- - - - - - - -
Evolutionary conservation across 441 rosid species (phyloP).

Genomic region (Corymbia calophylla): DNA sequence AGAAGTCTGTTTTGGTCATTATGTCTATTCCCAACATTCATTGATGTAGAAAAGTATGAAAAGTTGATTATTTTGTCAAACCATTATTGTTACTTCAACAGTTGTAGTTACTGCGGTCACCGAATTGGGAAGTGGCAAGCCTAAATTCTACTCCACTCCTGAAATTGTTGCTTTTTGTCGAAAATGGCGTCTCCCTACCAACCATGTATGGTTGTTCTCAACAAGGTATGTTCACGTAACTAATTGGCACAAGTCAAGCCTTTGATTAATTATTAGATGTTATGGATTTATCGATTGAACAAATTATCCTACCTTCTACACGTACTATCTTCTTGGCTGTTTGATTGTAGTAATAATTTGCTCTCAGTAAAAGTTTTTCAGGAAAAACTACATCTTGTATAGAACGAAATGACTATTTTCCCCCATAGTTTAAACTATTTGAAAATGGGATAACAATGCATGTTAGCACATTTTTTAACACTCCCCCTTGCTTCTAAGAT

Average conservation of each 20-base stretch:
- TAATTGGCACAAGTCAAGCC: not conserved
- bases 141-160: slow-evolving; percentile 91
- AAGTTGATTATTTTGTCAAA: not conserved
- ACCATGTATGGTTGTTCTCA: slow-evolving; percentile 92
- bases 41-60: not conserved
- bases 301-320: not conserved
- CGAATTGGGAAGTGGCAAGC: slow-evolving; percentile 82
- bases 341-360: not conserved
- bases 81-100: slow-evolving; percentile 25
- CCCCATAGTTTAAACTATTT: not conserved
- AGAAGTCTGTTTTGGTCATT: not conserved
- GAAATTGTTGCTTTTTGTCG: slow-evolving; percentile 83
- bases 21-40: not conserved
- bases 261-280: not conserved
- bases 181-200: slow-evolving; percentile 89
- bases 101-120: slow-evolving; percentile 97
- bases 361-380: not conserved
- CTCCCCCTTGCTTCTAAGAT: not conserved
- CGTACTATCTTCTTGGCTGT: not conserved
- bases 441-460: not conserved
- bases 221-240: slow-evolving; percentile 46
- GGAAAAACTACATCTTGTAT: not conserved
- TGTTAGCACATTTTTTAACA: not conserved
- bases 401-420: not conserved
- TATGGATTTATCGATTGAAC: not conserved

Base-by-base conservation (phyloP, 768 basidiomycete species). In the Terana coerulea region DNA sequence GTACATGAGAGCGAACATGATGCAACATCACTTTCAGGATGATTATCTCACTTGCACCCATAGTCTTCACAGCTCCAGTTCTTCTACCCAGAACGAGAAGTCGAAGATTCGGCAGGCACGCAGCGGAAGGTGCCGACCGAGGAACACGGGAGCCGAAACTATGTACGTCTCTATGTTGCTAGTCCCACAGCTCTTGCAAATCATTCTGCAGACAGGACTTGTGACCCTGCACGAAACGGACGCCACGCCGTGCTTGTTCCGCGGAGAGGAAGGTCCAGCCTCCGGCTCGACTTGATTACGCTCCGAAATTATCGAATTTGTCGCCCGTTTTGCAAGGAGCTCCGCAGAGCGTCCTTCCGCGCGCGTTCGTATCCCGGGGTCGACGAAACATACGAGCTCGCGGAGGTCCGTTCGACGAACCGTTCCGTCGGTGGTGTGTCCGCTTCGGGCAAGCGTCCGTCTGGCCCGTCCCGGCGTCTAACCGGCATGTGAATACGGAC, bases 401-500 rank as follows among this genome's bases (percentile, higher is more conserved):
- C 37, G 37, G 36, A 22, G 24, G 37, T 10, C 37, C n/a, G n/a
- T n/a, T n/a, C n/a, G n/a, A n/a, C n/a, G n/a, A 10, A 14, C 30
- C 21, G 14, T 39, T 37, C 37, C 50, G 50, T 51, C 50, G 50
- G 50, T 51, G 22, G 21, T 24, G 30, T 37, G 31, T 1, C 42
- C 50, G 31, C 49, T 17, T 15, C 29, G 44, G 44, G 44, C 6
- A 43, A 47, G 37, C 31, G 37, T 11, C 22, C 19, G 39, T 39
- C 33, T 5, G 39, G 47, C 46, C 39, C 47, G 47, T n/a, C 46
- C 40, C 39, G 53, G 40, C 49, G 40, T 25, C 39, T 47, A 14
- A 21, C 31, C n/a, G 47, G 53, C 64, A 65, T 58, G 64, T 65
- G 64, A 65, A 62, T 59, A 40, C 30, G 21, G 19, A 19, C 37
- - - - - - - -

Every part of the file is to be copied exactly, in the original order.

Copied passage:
Evolutionary conservation across 441 rosid species (phyloP).

Genomic region (Corymbia calophylla): DNA sequence AGAAGTCTGTTTTGGTCATTATGTCTATTCCCAACATTCATTGATGTAGAAAAGTATGAAAAGTTGATTATTTTGTCAAACCATTATTGTTACTTCAACAGTTGTAGTTACTGCGGTCACCGAATTGGGAAGTGGCAAGCCTAAATTCTACTCCACTCCTGAAATTGTTGCTTTTTGTCGAAAATGGCGTCTCCCTACCAACCATGTATGGTTGTTCTCAACAAGGTATGTTCACGTAACTAATTGGCACAAGTCAAGCCTTTGATTAATTATTAGATGTTATGGATTTATCGATTGAACAAATTATCCTACCTTCTACACGTACTATCTTCTTGGCTGTTTGATTGTAGTAATAATTTGCTCTCAGTAAAAGTTTTTCAGGAAAAACTACATCTTGTATAGAACGAAATGACTATTTTCCCCCATAGTTTAAACTATTTGAAAATGGGATAACAATGCATGTTAGCACATTTTTTAACACTCCCCCTTGCTTCTAAGAT

Average conservation of each 20-base stretch:
- TAATTGGCACAAGTCAAGCC: not conserved
- bases 141-160: slow-evolving; percentile 91
- AAGTTGATTATTTTGTCAAA: not conserved
- ACCATGTATGGTTGTTCTCA: slow-evolving; percentile 92
- bases 41-60: not conserved
- bases 301-320: not conserved
- CGAATTGGGAAGTGGCAAGC: slow-evolving; percentile 82
- bases 341-360: not conserved
- bases 81-100: slow-evolving; percentile 25
- CCCCATAGTTTAAACTATTT: not conserved
- AGAAGTCTGTTTTGGTCATT: not conserved
- GAAATTGTTGCTTTTTGTCG: slow-evolving; percentile 83
- bases 21-40: not conserved
- bases 261-280: not conserved
- bases 181-200: slow-evolving; percentile 89
- bases 101-120: slow-evolving; percentile 97
- bases 361-380: not conserved
- CTCCCCCTTGCTTCTAAGAT: not conserved
- CGTACTATCTTCTTGGCTGT: not conserved
- bases 441-460: not conserved
- bases 221-240: slow-evolving; percentile 46
- GGAAAAACTACATCTTGTAT: not conserved
- TGTTAGCACATTTTTTAACA: not conserved
- bases 401-420: not conserved
- TATGGATTTATCGATTGAAC: not conserved

Base-by-base conservation (phyloP, 768 basidiomycete species). In the Terana coerulea region DNA sequence GTACATGAGAGCGAACATGATGCAACATCACTTTCAGGATGATTATCTCACTTGCACCCATAGTCTTCACAGCTCCAGTTCTTCTACCCAGAACGAGAAGTCGAAGATTCGGCAGGCACGCAGCGGAAGGTGCCGACCGAGGAACACGGGAGCCGAAACTATGTACGTCTCTATGTTGCTAGTCCCACAGCTCTTGCAAATCATTCTGCAGACAGGACTTGTGACCCTGCACGAAACGGACGCCACGCCGTGCTTGTTCCGCGGAGAGGAAGGTCCAGCCTCCGGCTCGACTTGATTACGCTCCGAAATTATCGAATTTGTCGCCCGTTTTGCAAGGAGCTCCGCAGAGCGTCCTTCCGCGCGCGTTCGTATCCCGGGGTCGACGAAACATACGAGCTCGCGGAGGTCCGTTCGACGAACCGTTCCGTCGGTGGTGTGTCCGCTTCGGGCAAGCGTCCGTCTGGCCCGTCCCGGCGTCTAACCGGCATGTGAATACGGAC, bases 401-500 rank as follows among this genome's bases (percentile, higher is more conserved):
- C 37, G 37, G 36, A 22, G 24, G 37, T 10, C 37, C n/a, G n/a
- T n/a, T n/a, C n/a, G n/a, A n/a, C n/a, G n/a, A 10, A 14, C 30
- C 21, G 14, T 39, T 37, C 37, C 50, G 50, T 51, C 50, G 50
- G 50, T 51, G 22, G 21, T 24, G 30, T 37, G 31, T 1, C 42
- C 50, G 31, C 49, T 17, T 15, C 29, G 44, G 44, G 44, C 6
- A 43, A 47, G 37, C 31, G 37, T 11, C 22, C 19, G 39, T 39
- C 33, T 5, G 39, G 47, C 46, C 39, C 47, G 47, T n/a, C 46
- C 40, C 39, G 53, G 40, C 49, G 40, T 25, C 39, T 47, A 14
- A 21, C 31, C n/a, G 47, G 53, C 64, A 65, T 58, G 64, T 65
- G 64, A 65, A 62, T 59, A 40, C 30, G 21, G 19, A 19, C 37